By David Rogers. December 12, 2019. BOONE, NC — Not only is it the likely most expedient solution in filling the football head coaching vacancy at Appalachian State, it may well be the best long-term solution for continuing the Mountaineers’ rise in the FBS ranks.
COVER IMAGE: New App State head football coach Shawn Clark (center) gives his offensive linemen instructions. Photo courtesy of AppStateSports.com
A source close to the athletic department confirmed to Blowing Rock News on Thursday that the “interim” tag should be removed from Shawn Clark’s head coaching title after the Appalachian State Board of Trustees meet via conference on Friday at 1:00 pm. The board is expected to go immediately into closed session to discuss and terms of an employment contract.
Clark’s prospective position upgrade clarifies the leadership of the football program going forward after former head coach Eliah Drinkwitz was hired just four days ago by Missouri — and it comes at a crucial time in the recruiting process. According to 24/7 Sports, a subsidiary of CBSSports, Appalachian State has 15 commitments for the 2020 recruiting class with the Early Signing Period just six days away. December 18, 2019, is when most recruits from high schools across the U.S. will sign their National Letter of Intent.
In most cases, a late season head coaching change at an institution at the very least raises questions in the minds of otherwise committed recruits. Where that leadership vacuum persists, the more likely a recruit is to change his mind.
Appalachian State’s program has experienced this scenario before. It was just one year ago that former head coach Scott Satterfield and several members of his staff left Appalachian State for Atlantic Coast Conference and Power 5 contender, Louisville. A couple of earlier commitments decided to go elsewhere, even though App State moved fairly quickly to hire then NC State offensive coordinator Drinkwitz as the Mountaineers’ new head coach. In Louisville, the firing of former head coach Bobby Petrino and hiring of Satterfield created even more uncertainty. Not only did some recruits decommit to the Cardinals, but even some roster players transferred with the uncertainty.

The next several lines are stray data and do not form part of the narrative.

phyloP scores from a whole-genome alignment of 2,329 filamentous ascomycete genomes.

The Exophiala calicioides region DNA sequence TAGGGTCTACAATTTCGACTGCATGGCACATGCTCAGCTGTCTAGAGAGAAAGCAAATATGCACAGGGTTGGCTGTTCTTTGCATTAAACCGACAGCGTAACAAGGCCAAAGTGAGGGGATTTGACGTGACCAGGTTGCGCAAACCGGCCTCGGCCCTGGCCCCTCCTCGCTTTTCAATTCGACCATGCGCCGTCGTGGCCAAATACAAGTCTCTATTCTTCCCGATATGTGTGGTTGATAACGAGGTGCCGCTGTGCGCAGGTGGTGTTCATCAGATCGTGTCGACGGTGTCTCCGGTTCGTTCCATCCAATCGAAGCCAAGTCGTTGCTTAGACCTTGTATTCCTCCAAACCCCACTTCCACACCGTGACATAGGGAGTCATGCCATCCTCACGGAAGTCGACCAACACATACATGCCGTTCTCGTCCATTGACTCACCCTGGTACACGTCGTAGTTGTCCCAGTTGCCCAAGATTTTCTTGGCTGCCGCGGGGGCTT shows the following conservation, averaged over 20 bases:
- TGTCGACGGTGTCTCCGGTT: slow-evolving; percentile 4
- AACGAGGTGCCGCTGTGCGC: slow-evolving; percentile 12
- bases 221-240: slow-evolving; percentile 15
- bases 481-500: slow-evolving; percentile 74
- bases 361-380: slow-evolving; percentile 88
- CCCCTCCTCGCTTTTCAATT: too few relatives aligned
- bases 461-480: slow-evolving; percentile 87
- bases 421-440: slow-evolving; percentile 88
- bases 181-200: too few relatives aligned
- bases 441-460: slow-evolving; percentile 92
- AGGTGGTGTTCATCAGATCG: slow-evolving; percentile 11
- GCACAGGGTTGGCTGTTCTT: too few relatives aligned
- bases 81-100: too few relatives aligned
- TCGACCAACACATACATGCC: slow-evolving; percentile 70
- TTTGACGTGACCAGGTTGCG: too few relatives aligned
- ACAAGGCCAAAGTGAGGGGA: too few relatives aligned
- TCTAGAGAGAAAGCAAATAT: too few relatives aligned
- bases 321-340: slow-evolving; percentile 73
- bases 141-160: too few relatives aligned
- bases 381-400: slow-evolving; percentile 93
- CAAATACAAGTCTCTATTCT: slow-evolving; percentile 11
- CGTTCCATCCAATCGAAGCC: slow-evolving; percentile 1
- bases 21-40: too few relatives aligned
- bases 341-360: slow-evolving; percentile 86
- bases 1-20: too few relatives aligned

According to Blowing Rock News sources within the App State football program, Clark is not only highly respected by the current players, but “loved” might actually be a better descriptor for his relationship with the guys toiling on the field. Such good vibes are likely to be reinforced within the team with his being named as THE next head coach of the program, removing the interim tag. Expect emotions and motivation to run high in New Orleans on December 21st.
As an Appalachian State alum with the proverbial “Black & Gold running through his veins,” Clark’s hiring also reduces the risk that the program will be forced to go through a similar transition in future years, at least any time soon. That was a known risk when Drinkwitz was hired a year ago. A young, ambitious, up-and-coming outsider rising through the ranks of college coaching is much more likely to use success at one institution as a stepping stone into his next, potentially higher paying job. Given the passion of alumni for Appalachian State and the lifestyle gained by living in this area, money is unlikely to be the most dominant factor in leaving or staying.